We often see images representing remote work which portray a parent holding their baby and typing away on their laptop, often sitting on a couch or living-room floor. This is a terrible representation of effective virtual work. Typically, we encourage employers to have both dedicated workspace and adequate childcare before allowing them to work from home. Yet, with a sudden transition to virtual work, there is a higher chance that employees are going to be contending with suboptimal workspaces and (in the case of faculty and day-care closures) unexpected parenting responsibilities. Even in normal circumstances, family and residential demands can affect remote work and managers should expect these distractions to be even more significant during this unplanned work-from-home transition.
What we are going to share next is to provide a guide to help in this change of work environment to benefit not only your employees but you as a manager and the organization as well. Setting expectations first, everyone encompasses a different idea of what results means. Whether showing samples of what you expect to be done, calendar sharing, etc., to ensure clear expectations are set. The more prepared they are, the higher they will deliver.
5 Ideas for Managers to overcome remote work challenges
Managing a virtual team – productively starts with your mode for communication.
- 1. Setting guidelines
First, arrange for a fair number of weekly formal “check-ins” via video calls or through group chats within the team. Second, have a set of guidelines for daily tasks. What is important and which ones are urgent? Some people work better with a checklist of questions and thoughts while others do it differently. An understanding of the work priorities will further mitigate inefficiency, allowing ultimate productivity.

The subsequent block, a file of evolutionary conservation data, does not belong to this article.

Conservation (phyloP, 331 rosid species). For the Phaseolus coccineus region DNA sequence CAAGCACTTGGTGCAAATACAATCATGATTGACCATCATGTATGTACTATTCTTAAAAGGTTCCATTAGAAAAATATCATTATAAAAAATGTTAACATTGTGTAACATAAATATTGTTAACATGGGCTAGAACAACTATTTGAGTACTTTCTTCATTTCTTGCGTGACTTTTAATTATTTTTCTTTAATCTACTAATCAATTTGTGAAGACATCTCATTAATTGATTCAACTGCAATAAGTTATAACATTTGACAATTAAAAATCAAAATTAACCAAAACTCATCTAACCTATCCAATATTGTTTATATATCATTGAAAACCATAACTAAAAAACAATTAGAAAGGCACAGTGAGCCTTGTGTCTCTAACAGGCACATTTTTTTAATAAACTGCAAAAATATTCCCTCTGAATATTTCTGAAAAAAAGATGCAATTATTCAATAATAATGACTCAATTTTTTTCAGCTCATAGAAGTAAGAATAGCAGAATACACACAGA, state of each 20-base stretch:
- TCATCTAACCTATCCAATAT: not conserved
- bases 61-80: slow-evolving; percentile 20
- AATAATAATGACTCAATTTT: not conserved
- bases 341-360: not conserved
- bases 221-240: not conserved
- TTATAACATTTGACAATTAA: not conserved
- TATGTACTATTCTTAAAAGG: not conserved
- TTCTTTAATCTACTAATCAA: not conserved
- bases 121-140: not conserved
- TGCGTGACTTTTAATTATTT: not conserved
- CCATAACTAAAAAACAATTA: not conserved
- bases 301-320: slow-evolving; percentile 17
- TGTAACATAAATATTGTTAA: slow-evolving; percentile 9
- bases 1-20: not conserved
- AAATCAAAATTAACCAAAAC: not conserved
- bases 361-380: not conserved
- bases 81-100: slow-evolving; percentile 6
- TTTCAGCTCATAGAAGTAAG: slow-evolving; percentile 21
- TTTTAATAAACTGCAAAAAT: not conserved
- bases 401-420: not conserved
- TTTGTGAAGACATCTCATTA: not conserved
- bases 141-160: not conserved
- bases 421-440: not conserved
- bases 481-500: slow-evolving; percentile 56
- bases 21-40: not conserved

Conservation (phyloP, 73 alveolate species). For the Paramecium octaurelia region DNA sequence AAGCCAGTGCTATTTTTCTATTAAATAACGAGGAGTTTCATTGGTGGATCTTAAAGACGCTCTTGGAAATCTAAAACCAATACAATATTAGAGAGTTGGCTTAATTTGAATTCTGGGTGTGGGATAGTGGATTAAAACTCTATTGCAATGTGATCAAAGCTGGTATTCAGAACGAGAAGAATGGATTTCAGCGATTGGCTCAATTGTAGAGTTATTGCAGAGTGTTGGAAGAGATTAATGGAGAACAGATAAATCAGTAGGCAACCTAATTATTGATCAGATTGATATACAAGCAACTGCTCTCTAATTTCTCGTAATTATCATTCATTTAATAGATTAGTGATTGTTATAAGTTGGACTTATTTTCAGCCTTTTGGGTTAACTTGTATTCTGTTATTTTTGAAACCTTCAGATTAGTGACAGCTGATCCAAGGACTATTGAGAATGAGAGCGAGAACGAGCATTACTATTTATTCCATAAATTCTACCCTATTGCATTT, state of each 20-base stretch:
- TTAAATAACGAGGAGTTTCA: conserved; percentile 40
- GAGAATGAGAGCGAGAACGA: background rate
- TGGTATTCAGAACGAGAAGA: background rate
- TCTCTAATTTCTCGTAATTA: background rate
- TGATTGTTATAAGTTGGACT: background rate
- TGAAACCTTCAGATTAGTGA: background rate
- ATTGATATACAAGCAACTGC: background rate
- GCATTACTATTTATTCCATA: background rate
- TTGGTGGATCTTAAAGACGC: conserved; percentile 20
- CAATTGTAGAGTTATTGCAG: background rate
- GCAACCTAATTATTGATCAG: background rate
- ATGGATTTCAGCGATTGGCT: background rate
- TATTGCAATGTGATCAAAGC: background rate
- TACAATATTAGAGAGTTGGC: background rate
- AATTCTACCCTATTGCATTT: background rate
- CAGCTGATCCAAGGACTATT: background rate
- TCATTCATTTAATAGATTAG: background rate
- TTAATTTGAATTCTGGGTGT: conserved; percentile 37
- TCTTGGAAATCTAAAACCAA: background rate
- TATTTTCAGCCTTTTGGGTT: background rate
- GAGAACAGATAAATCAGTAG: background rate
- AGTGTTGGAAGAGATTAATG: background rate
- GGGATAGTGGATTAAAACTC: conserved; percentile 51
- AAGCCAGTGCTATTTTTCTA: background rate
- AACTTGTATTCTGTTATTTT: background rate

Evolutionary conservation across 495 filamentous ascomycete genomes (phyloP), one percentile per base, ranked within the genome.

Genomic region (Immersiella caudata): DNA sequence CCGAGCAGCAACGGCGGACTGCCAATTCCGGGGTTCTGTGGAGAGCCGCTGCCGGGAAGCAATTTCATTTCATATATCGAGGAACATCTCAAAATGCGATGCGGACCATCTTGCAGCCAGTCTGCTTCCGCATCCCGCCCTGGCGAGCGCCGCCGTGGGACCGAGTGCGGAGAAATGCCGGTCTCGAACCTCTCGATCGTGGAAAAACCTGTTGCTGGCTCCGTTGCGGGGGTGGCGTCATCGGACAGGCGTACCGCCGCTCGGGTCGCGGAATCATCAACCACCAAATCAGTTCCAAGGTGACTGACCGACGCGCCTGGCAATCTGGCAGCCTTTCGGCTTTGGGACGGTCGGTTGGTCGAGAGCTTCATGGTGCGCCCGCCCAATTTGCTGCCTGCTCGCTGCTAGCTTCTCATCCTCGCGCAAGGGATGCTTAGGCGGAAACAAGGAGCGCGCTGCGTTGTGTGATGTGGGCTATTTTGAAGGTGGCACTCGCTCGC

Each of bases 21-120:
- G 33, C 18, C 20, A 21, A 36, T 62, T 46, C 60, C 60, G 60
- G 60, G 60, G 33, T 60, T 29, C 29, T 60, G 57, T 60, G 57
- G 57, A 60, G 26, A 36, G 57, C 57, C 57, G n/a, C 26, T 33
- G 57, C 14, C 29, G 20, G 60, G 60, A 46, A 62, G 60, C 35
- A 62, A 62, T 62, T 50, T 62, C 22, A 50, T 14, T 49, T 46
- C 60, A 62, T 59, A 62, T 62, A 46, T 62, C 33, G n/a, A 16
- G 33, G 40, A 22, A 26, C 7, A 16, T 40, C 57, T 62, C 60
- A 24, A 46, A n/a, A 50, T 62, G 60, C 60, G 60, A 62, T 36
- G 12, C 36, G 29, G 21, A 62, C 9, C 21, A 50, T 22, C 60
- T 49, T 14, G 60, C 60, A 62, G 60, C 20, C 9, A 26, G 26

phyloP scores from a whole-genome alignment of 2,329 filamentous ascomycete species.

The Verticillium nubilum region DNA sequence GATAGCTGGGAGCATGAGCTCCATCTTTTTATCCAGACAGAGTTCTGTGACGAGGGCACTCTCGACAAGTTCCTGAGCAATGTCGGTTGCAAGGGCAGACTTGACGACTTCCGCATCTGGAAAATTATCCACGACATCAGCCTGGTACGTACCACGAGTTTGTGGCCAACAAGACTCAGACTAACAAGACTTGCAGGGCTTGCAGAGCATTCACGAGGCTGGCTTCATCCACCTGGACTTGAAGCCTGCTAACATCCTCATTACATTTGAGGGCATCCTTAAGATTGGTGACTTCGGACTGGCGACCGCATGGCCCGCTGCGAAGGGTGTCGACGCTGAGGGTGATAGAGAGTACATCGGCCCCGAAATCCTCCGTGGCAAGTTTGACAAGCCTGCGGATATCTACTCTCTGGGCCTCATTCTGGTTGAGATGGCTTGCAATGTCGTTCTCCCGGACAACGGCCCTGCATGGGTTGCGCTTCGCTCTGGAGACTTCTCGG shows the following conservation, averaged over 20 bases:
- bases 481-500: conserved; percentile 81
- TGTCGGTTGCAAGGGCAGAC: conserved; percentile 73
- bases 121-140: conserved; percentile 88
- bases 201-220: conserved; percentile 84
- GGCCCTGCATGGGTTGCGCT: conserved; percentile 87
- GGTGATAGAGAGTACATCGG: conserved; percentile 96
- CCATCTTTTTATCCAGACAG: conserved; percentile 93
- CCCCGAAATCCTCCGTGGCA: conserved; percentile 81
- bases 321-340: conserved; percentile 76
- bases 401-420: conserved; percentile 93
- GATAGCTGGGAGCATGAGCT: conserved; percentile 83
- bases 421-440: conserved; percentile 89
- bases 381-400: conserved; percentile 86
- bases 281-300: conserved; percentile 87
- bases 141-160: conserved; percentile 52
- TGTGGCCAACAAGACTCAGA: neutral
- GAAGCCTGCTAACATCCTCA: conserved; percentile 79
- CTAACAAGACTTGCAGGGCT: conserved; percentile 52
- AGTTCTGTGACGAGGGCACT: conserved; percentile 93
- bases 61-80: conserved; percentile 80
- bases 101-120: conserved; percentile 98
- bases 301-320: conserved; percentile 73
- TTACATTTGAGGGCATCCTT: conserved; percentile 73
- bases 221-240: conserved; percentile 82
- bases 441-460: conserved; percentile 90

- 2. Promoting engagement.
Engage your remote workers daily through some form of communication tool. This constant interaction and engagement will help remote workers feel inclusive and being a significant aspect of the organization.
- 3. Building an online community
Building an online community is vital to developing an engaged remote workforce. Use technology to form dedicated spaces for celebrating special days (e.g. birthdays), company milestones (e.g., months or years of service), also as community recognition. Being intentional about creating community helps develop a corporate culture that inspires connection, which might result in increased productivity.
- 4. Promoting empathy
Promote empathy and appreciate their lives by discussing about family, commonalities and shared beliefs. Managers can use various online platforms to foster better personal relationships with their subordinates. It shows that you are supportive of their success by assisting them to achieve their work objectives on top of just checking on their progress and numbers.
- 5. Initiatives to promote healthy relationships
Given that most communication is non-verbal, it is hard for words alone to convey how you are feeling about something. At work, words can stumble upon as more aggressive by nature, or not as impactful as you will like it to be. If someone did an excellent job, or if there is a team win, find a GIF at a site like giphy.com and send it with the message praising them (you are reinforcing good behaviour, right?). Watch how much better a reaction you get than after you send a “Good job.” You’ll be able to get a comparable effect if you wish to diffuse an email by putting an emoticon at the end to point out you are not too serious about the intention of your messages.
Bringing back to leadership via online communication
Leaders also need to adapt to how to lead, and that starts with communication with their team. Always remember, communication is the REAL WORK of Leadership.